Birdman is a madcap, relentless, freewheeling tour through one man’s inner demons, as they are brought to life on stage and in his mind and in the guise of a massive computer-generated bird monster. If that description sounds exhausting, contradictory and slightly maddening, well, so is Birdman itself. Alejandro Gonzalez Inarritu’s latest film is so full of brilliant and crazy ideas that it sometimes doesn’t know what to do with them—at times, it seems enamored of its own indulgence. But in a movie industry dominated by safe formulas, the ambition and sheer bravura of Birdman is worth celebrating, and frequently thrilling.
The movie’s central, self-aware conceit is built around its casting: Michael Keaton (the original Batman) stars as Riggan Thompson, a washed-up actor famous for starring as the superhero Birdman. As the movie begins, he is in the midst of mounting a passion project on Broadway, trying to recapture the limelight with a stage adaptation of Raymond Carver’s What We Talk About When We Talk About Love. What we see of Riggan’s play is laughably overblown and decidedly middlebrow, but artistic merit is the least of his worries. While trying to keep the disastrous production afloat, Riggan also must keep an eye on his recovering addict of a daughter (Emma Stone), his narcissistic showboat of a star (Edward Norton), and the nagging voice of his alter ego Birdman, who torments him with commentary about his own irrelevance.
Meta-movies about artists struggling to create their masterpiece while confronting personal demons are a tried-and-true staple of arthouse cinema. Black Swan may be Birdman’s closest cousin, but its DNA has traces of Federico Fellini’s 8 ½ and Woody Allen’s Stardust Memories. Birdman’s main contribution to this unlikely genre is its stunning technique. Working with the virtuoso cinematographer Emmanuel Lubezki (Gravity, The Tree of Life), Inarritu has crafted the film to look like one seamless, fluid shot, even as the story shifts gears temporally and tonally, going from black comedy to psychological drama to absurd farce. You never know quite where this movie is going, and its restless, roving energy never flags. Much of the backstage action is accompanied by a jazzy drum score, and the movie itself shares some qualities with good jazz: it’s energetic, unpredictable, and seemingly improvisatory, but anchored all along by carefully controlled technique.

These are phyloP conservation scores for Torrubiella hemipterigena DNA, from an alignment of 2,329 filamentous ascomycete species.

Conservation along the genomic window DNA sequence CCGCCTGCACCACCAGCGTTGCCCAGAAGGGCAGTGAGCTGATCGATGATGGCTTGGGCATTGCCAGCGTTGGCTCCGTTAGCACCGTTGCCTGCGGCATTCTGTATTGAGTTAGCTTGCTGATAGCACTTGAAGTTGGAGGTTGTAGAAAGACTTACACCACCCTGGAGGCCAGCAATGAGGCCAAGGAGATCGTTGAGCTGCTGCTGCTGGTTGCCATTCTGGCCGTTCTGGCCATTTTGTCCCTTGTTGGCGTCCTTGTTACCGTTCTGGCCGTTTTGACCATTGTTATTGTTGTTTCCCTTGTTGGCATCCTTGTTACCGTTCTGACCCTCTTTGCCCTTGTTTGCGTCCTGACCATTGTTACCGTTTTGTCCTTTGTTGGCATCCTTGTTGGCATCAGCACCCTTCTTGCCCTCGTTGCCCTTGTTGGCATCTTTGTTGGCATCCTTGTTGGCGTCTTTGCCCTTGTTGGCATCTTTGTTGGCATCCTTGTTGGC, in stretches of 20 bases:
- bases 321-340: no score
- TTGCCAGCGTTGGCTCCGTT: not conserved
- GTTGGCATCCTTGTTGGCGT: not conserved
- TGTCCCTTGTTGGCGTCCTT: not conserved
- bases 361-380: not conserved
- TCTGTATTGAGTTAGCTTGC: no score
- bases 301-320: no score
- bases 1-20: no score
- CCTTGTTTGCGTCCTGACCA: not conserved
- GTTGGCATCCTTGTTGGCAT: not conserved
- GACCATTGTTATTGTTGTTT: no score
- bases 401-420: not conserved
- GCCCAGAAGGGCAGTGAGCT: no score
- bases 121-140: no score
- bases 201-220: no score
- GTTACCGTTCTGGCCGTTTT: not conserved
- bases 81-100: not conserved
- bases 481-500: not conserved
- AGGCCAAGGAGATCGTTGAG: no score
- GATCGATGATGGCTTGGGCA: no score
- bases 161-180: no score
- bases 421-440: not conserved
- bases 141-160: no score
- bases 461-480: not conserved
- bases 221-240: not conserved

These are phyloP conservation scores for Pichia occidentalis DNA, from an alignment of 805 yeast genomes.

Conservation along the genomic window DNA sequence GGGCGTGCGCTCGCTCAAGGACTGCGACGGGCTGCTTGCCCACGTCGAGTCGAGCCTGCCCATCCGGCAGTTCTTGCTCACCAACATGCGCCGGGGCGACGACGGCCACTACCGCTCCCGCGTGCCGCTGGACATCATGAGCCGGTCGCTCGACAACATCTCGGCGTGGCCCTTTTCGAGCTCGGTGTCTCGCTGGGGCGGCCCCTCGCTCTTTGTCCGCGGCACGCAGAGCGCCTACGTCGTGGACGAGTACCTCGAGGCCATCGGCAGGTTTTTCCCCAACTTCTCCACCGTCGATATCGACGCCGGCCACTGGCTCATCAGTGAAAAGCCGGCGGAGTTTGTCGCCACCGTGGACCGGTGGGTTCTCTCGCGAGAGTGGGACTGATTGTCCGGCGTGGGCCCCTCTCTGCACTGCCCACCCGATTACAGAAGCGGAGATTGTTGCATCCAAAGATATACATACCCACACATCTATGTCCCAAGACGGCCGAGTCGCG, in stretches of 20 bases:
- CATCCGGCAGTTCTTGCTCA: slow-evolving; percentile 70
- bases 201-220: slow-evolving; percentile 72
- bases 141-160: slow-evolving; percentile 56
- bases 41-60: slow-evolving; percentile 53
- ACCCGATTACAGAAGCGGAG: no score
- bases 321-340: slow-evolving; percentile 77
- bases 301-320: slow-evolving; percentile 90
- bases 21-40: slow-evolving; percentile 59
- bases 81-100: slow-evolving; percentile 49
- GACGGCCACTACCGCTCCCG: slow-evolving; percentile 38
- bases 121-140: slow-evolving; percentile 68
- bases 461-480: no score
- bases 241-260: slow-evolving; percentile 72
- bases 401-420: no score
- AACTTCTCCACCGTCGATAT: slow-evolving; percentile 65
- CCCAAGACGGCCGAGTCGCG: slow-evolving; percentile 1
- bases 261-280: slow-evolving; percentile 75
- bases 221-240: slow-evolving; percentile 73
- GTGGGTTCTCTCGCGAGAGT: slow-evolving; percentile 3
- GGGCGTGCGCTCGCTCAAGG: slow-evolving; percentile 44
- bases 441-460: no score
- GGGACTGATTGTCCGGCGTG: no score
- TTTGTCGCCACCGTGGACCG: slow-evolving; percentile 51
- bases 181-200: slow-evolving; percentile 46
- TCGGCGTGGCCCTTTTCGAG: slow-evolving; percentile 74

The film’s soloists, as it were, are no less impressive. Keaton is at the center of it all, reaffirming his talent with a performance driven by deep currents of sadness, rage and confusion, with a hint of self-mockery. Norton plays the role of the arrogant method actor to perfection, drawing on a comedic streak that has often been underutilized in his career. Emma Stone continues to prove her mettle with a powerful performance in a potentially cliche role, while even Zach Galifianakis delivers a surprisingly restrained turn as Riggan’s manager.
At a certain point, though, this movie, which is so aesthetically dynamic and surprising, begins to be weighed down by the sameness of its content. For all the talent of the cast, the characters are often thin caricatures rather than fully rounded characters. Norton’s character in particular has a peculiar tendency to dramatically shift personality from scene to scene. Much of the movie is devoted to loud screaming matches and grandstanding monologues, which gets tiresome. On a whole, the movie is a little too self-congratulatory, giving itself an implicit pat on the back for being the antidote to all those soulless superhero movies.
For all that, though, Birdman is a genuinely liberating cinematic experience. Inarritu and his team have developed an expressive style that both ratchets up the stakes of the plot and provides a stream-of-consciousness look into one man’s psyche. That is no small feat, and it helps to cover up the film’s larger conceptual limitations. Ultimately, the movie is a textbook example of technique triumphing over content. There may be less than meets the eye in Birdman, but there is so much meeting the eye at any given moment that it hardly matters.
Featured Image Courtesy of New Regency Pictures